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the genre's premiere review magazine for short SF & Fantasy since 1993

Uncanny #20, January/February 2018

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Uncanny #20, January/February 2018

She Still Loves the Dragon” by Elizabeth Bear

Contingency Plans for the Apocalypse” by S. B. Divya
The Hydraulic Emperor” by Arkady Martine
Lines of Growth, Lines of Passage” by Marissa Lingen
Your Slaughterhouse, Your Killing Floor” by Sunny Moraine
The Utmost Bound” by Vivian Shaw
The Date” by R. K. Kalaw

Reviewed by Kevin P Hallett

There were eight stories in this issue, including two novelettes and one flash. One of the novelettes was previously published and not reviewed.

She Still Loves the Dragon” by Elizabeth Bear

Seeking adventure, a knight climbs a mountain to visit the last dragon in this short fantasy. When she sees the dragon resting in its nest, she accepts its invitation to join it. After all, she isn’t there to kill it but to be with it.

In time the knight flies with the dragon and sees the world from high up. And to protect the knight, the dragon sets her on fire. Despite the flames, the knight still loves the last dragon.

This was not a conventional story. Rather, it was a story that spurred the mind with its messages hidden in the prose.

Contingency Plans for the Apocalypse” by S. B. Divya

This action-packed SF short takes place in the future, in a US state that uses deadly force against anyone breaking its laws. A doctor and her wife help women in need, which is illegal in this state. Now the authorities are closing in on them and their two children.

Without warning or mercy, the police open fire intending to destroy their home, but the wife manages to escape with the children. Can she get away and convince others to risk their lives to get the remains of her family to a safe-haven?

This was a gripping story from the start. The author allowed the reader to revel in trying to resolve many mysteries. Overall a fast paced and entertaining read.

The Hydraulic Emperor” by Arkady Martine

In Martine’s SF novelette, Mallory is a collector of immersive films. An interplanetary conglomerate persuades her to represent them in bidding for an alien Qath box. The only rub is that the bidding involves offering things that are most important to her.

The conglomerate offers her the only known copy of an immersive film if she wins the auction. She wants that film badly and is willing to give almost everything to win the bidding. But then, so do all the other bidders.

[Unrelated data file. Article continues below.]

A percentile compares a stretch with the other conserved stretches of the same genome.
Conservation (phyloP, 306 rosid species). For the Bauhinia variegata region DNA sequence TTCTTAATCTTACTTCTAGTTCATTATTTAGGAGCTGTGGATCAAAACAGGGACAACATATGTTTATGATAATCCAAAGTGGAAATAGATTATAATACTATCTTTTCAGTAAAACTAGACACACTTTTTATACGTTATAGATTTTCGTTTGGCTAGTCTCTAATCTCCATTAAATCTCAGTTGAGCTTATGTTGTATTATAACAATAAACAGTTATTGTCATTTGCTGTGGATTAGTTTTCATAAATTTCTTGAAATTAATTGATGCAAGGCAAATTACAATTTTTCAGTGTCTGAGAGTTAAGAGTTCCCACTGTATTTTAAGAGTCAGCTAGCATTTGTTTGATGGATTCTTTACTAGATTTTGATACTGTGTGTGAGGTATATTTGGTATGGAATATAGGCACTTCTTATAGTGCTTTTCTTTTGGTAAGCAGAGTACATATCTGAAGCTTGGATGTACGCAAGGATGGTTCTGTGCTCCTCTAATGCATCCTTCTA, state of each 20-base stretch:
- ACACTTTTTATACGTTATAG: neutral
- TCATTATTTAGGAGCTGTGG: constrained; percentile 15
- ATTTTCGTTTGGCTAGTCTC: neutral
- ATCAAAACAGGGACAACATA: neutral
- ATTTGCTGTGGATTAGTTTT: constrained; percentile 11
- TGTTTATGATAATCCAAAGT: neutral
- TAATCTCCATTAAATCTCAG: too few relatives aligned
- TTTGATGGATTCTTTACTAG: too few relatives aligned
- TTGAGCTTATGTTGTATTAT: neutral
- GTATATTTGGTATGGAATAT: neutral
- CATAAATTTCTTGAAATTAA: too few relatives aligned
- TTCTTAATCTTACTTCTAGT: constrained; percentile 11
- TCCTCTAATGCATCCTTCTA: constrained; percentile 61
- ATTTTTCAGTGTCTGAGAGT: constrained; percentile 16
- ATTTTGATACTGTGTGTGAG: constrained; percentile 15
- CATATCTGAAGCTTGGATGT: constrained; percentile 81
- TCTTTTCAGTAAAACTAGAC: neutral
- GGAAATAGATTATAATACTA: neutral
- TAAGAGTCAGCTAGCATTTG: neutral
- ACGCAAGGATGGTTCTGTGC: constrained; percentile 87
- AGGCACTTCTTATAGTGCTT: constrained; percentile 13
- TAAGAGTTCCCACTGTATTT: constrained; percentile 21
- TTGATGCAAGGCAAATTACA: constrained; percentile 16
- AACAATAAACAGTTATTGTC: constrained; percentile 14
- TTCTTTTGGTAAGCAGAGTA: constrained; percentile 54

This story was slow to develop, as the author has relied too much on describing rather than showing.

Lines of Growth, Lines of Passage” by Marissa Lingen

A wizard, Shuang, suddenly finds herself encased in a cherry tree in this intriguing short fantasy. She had been negotiating a contract to defeat the iron giants to the north. Now, unsure which rival cast the spell, Shuang waits for her apprentice, Verloc, to free her. When no help comes she finds her own way out, only to discover it was Verloc who entombed her, so he could win the contract.

Shuang seeks out another leader wanting to defeat the iron giants, leaving Verloc stranded in a contract he cannot fulfill. Can Shuang take advantage of her recent imprisonment to craft a new way to deal with the unstoppable iron giants?

This was a nicely crafted story, full of mysteries, that was easy to read.

Your Slaughterhouse, Your Killing Floor” by Sunny Moraine

When a woman feels strong emotions of anger or ecstasy she destroys the things around her in this short fantasy. Blessed, or cursed, with a special power that she cannot control, she tries to stay even keeled.

But when she discovers a woman with the same power they come unraveled together. Their love-making explodes things around them, but their disagreements are even more destructive. Can they find a way out of their downward spiral?

Told from the internal perspective of the main character, this story contained mostly her introspection with a story threaded through her views. Overall the story was interesting and a pleasure to read.

The Utmost Bound” by Vivian Shaw

In Shaw’s short science fiction story, McBride and Artanian orbit Venus, controlling a rover exploring the surface. The planet’s atmosphere is corrosive and ninety times Earth’s pressure. HQ orders the distant crew to send the rover to check out an anomaly detected to the north.

At the anomaly, they discover a metal object. A closer look reveals a spacecraft. But, no records exist of any US or Russian probe sent to this area. And so, it is with trepidation that Artanian manually controls the rover to peek inside a port hole.

This story started slowly and dragged throughout. It did little to add new ideas to the SF genre.

The Date” by R. K. Kalaw

An odd couple go out on a first date in this flash SF. One tends to eat its dates; the other is a strange multi-character. Over dinner they size each other up to decide just how this date will end.

This was a well-paced story with enough beguiling little mysteries to keep the reader engaged.